M.N Roy’s Constitution of Free India:  A Draft, 1944 was published. It was endorsed and released for public discussion by the Radical Democratic Party of which M.N. Roy was an important member.

The Working Committee of the All India Scheduled Castes Federation (SCF), founded by B R Ambedkar, in 1944, passed a series of resolutions ‘outlining the safeguards for the untouchables in the new Constitution’. B.R Ambedkar, who founded the Federation, organised these resolutions under the heading ‘Political Demands of the Scheduled Castes’ as an appendix to his book ‘What the Congress and Gandhi have done to the Untouchables’ published in 1945.

B.R. Ambedkar submitted States and Minorities, previously published in 1945 as a standalone book, to the Sub-Committee on Fundamental Rights of the Constituent Assembly of India in 1947. The Sub-Committee, of which B.R. Ambedkar was a member, was tasked by the Assembly to draw up a list of Fundamental Rights for the Constitution of India.

The Gandhian Constitution of Free India was published in 1946. Unlike what the title suggests, M.K. Gandhi did not write the document. Shriman Narayan Agarwal, a Gandhian economist, drafted it based on Gandhi’s ideas. Gandhi wrote a foreword to the document in which he said that the constitution was “based on his [Agarwal’s] study of my writings” and is not “inconsistent with what I would like to stand for.

The Constitutional Proposals of the Sapru Committee commonly referred to as the Sapru Committee Report was published in 1945 to resolve issues pertaining to minorities that had plagued Indian political and constitutional discourse.

Outline of a New Constitution was a paper prepared by B.N. Rau in January 1946. B N Rau was employee of the British Government in India.

The Cabinet Mission Plan was a statement made by the Cabinet Mission and the Viceroy, Lord Wavell, on May 16, 1946, that contained proposals regarding the constitutional future of India in the wake of Indian political parties and representatives not coming to an agreement. The members of the Cabinet Mission were: Lord Penthick-Lawrence, Secretary of State for India, Sir Stafford Cripps, President of the Board of Trade, and A.V Alexander, First Lord of Admiralty.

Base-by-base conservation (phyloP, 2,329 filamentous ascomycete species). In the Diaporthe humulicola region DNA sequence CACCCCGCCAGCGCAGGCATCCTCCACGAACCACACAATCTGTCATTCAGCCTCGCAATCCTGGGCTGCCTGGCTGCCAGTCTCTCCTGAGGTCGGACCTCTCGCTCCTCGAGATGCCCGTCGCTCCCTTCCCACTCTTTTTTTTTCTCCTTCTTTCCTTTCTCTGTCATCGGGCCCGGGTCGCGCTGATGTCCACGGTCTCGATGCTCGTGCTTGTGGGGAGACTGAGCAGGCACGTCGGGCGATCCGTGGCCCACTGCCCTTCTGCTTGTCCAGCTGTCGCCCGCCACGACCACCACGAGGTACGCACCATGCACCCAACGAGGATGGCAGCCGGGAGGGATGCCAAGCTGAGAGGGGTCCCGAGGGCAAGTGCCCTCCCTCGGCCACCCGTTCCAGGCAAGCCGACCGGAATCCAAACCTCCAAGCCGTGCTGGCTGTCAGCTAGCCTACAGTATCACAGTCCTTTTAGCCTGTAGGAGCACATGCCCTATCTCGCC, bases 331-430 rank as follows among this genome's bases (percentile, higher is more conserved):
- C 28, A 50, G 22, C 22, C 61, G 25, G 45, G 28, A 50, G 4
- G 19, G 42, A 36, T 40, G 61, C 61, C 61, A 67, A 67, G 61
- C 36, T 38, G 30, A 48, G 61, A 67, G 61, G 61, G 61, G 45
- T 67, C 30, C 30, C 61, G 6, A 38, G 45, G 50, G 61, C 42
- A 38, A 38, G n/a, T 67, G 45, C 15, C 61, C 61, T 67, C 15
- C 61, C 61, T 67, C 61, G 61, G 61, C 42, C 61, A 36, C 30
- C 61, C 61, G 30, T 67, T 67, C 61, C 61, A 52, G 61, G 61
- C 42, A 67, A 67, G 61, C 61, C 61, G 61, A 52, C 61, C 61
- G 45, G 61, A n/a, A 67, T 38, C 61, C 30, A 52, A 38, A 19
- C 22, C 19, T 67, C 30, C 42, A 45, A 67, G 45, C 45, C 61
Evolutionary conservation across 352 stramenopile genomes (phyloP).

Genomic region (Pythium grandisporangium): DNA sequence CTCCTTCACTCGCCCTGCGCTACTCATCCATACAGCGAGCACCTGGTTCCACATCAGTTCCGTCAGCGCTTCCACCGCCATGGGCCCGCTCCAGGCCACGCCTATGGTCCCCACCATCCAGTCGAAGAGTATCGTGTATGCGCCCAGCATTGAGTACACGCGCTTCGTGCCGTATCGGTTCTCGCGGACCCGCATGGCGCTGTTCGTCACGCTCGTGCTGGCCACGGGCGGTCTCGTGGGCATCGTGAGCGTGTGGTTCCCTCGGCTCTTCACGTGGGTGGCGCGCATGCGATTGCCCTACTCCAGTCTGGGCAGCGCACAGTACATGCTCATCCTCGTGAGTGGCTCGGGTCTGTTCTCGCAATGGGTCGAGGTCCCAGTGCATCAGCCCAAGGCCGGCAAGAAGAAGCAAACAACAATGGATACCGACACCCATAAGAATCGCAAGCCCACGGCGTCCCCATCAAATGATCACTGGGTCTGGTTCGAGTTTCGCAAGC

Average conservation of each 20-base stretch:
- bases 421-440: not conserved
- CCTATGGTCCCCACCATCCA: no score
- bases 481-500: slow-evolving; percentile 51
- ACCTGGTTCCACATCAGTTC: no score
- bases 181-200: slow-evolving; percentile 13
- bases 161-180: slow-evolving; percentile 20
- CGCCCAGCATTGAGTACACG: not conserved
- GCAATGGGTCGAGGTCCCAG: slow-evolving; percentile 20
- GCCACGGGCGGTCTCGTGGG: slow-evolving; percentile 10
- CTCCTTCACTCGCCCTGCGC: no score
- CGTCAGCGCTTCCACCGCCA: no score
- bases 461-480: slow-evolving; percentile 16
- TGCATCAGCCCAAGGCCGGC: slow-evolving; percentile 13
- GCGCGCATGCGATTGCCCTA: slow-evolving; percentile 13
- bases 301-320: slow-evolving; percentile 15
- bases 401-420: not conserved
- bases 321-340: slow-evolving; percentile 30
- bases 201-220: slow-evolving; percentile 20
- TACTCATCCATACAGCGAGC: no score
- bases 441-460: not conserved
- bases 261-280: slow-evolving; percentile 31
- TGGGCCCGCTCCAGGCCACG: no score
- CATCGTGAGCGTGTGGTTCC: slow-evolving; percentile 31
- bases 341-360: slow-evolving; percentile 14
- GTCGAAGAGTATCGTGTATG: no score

Preliminary Notes on Fundamental Rights, 1946, prepared by B N Rau.

Manipur State Constitution Act, 1947.

The Indian Independence Act 1947 was legislation passed by the British parliament that legally set up the two independent dominions of India and Pakistan. The Act codified British withdrawal from and the partition of India. In 1950, the Constitution of India came into effect and India transformed from an independent dominion to an independent constitutional republic. 

The Draft Constitution of the Indian Republic in 1948, prepared by Socialist party of India.. In the foreword, Jayprakash Narayan argued that the deliberations in the Assembly had ‘failed to enthuse the country’ and the Assembly’s Draft Constitution was conservative and did not reflect the revolutionary mood of the country.

For preparing constitution of India, a constituent Assembly was constituted. It had 299 members. Dr Rajendra Prasad was the Chairman of the Constituent Assembly. The constituent committee had appointed a drafting committee.

The Drafting Committee had seven members: Alladi Krishnaswami Ayyar, N. Gopalaswami; B.R. Ambedkar, K.M Munshi, Mohammad Saadulla, B.L. Mitter and D.P. Khaitan. Dr B.R Ambedkar was the Chairman of the Drafting Committee. 

On 21st February 1948, the Drafting Committee submitted the Draft Constitution of India to the President of the Constituent Assembly. Fourth months earlier, the Committee had received a Draft Constitution prepared by the Assembly’s constitutional adviser – B.N. Rau. Rau’s Draft reflected the decisions taken by the Assembly on the reports of various Committees that were tasked with drawing up constitutional provisions on specific parts of the Constitution. The Drafting Committee, between October 1947 and February 1948, scrutinised, tweaked and added to Rau’s Draft and what emerged from this process was the Draft Constitution of India, 1948.